You had a fantastic debut with Williams last year, finishing P9 and being voted driver of the day. Do you think this achievement resulted in unrealistic expectations?
Well, that’s an excellent question… Actually, there are always expectations in life, regardless of what you do. As we live in a competitive industry, we always need to perform. Perhaps, that race set the expectations even higher. However, I have no regrets because I wouldn’t be here today without that race in Italy. That’s how things go; normally, the expectations are very high in this category.
Obviously, there are some rumours concerning your future in the team. How could you evaluate your performance so far this year?
I’m unsatisfied with what I’ve shown on the track. I need to do better, for sure. There were moments when I put on a great performance. For example, the race weekend in Barcelona was good if you look at it as a whole. Unfortunately, I wasn’t able to score points. It was a shame that I spun twice and lost two sets of tyres in Q1. However, I still managed to get to Q2 after finishing the first part of qualifying in eighth position. It was a weekend where I should’ve scored points. I also missed some opportunities at other race weekends. That’s how it is; that’s life. You win, you lose, and you have good and bad weekends. I try to do better, and that’s it. I need to do my best all the time.
I need to do better.
You race alongside Yuki Tsunoda, who has more experience in F1. What is the teamwork like with him?
We have great mutual respect for each other. We’ve known each other for a few years. On the other hand, good relationships don’t happen overnight. We’re different characters, and I’m in a different stage in my life and career. We greatly respect each other; he’s a good guy and a very talented driver. He performs very consistently, and he’s swift. He’s shown a pretty strong performance this year.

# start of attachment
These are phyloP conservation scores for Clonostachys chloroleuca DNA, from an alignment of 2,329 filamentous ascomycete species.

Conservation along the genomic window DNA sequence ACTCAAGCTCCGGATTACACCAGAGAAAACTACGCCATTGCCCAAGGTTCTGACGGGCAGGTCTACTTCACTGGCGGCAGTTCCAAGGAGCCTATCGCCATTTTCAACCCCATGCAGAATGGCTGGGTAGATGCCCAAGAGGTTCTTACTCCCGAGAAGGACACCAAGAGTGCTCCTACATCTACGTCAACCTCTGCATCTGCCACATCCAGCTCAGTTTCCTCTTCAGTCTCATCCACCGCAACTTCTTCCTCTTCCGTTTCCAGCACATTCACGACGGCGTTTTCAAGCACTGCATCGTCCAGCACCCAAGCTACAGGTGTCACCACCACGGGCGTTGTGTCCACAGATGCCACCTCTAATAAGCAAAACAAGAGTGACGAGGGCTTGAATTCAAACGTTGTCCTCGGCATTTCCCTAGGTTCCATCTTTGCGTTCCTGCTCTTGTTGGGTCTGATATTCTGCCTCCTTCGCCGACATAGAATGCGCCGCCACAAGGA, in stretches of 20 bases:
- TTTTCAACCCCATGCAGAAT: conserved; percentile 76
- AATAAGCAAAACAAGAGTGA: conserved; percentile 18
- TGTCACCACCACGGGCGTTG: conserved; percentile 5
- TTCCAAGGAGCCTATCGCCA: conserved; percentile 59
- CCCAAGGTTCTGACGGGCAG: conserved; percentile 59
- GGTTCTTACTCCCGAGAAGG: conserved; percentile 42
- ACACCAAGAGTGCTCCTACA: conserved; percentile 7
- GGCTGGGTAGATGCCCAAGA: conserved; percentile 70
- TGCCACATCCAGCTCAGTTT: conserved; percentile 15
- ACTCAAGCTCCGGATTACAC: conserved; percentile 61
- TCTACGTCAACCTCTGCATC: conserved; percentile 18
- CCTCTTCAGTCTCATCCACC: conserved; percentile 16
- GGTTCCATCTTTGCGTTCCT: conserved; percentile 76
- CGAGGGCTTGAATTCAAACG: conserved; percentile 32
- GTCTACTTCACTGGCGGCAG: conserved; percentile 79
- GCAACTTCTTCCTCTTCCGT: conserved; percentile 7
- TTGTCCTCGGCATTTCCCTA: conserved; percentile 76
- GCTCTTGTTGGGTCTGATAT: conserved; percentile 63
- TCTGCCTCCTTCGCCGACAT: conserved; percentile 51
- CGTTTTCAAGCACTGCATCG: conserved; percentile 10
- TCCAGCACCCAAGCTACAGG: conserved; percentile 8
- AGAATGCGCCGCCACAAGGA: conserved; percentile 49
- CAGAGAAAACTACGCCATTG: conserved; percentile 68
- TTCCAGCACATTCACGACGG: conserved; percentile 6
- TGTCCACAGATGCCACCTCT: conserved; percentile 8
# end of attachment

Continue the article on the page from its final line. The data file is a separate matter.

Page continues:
You arrived at Formula 1 as a world champion in Formula E. For which sporting result are you the proudest?
Formula 2 gave me the most satisfaction so far. Everyone has his journey, and the path you go through can vary. I haven’t regretted anything that I’ve done so far. Of course, you have bad days sometimes. Ultimately, these moments make you stronger, and it’s part of life. In general, I’m proud of my journey.
How much did you learn during your time with Mercedes?
I know it might sound a cliché, but you learn every day. Every era in your life has its lessons. Everything I’ve done and experienced so far made me the person I’m today, including the 3-4 years at Mercedes and the time at McLaren. Winning, losing – everything contributes to becoming a better person, athlete, and racing driver. I’m still learning every day.
You don’t build relationships overnight.
Do you enjoy the work with your new performance coach, Pyry Salmela? How important part does he have in your daily life?
I spend a lot of time with Pyry, especially during the season, because that’s when you have time to build your fitness foundation. We’re together every race weekend, travelling together to the circuit and spending time between the sessions. We’re always together, so building a good relationship is important. As I said before, you take time to build relationships. Learning from each other and earning respect and trust takes time; it’s a constantly growing process. I value his vision and approach. We’re working hard, and I feel strong after each workout. I enjoy our work together, and he’s a very recognized coach in the paddock.
How much training do you need to do during the season? Is it mainly cardio work?
As for me, I don’t have any problems with my weight, and I can allow myself to do more strengthening training to gain mass. Whereas, if you’re tall and close to the weight limit, you can do less mass building, and you need to do more cardio.
We do a lot of interval sessions as well. It’s a mixture of different training types. The training always needs to be tailored for the individual. You need to consider many elements when you set up your training plan, like how many simulator and media commitments you have, and also, you need a different training plan for a back-to-back race weekend. It’s more complex than one from the outside would imagine.
I often speak with Max on WhatsApp and spend some time together during the race weekends.
You share the same motorhome with your fellow countryman, Max Verstappen. How often do you talk to him?
I often speak with Max on WhatsApp and spend some time together during the race weekends. He’s at the top of his game; Max dominates our sport. We’ve known each other for a long time; we respect each other it’s nice to speak and share experiences of racing with him. We get on well, and he’s an encouraging person. Support is not the right word; we get on well.
Could you elaborate on your brand, TeamNyck?
I’m not involved in the business side. It’s a project of my sister, Seychelle. She likes doing it, and it’s a good opportunity for her to gain some experience through setting up this new business. She enjoys the responsibility; we started it cautiously. We’re continuously looking for opportunities and ways to grow. I trust her, and I have confidence in her that she will succeed.
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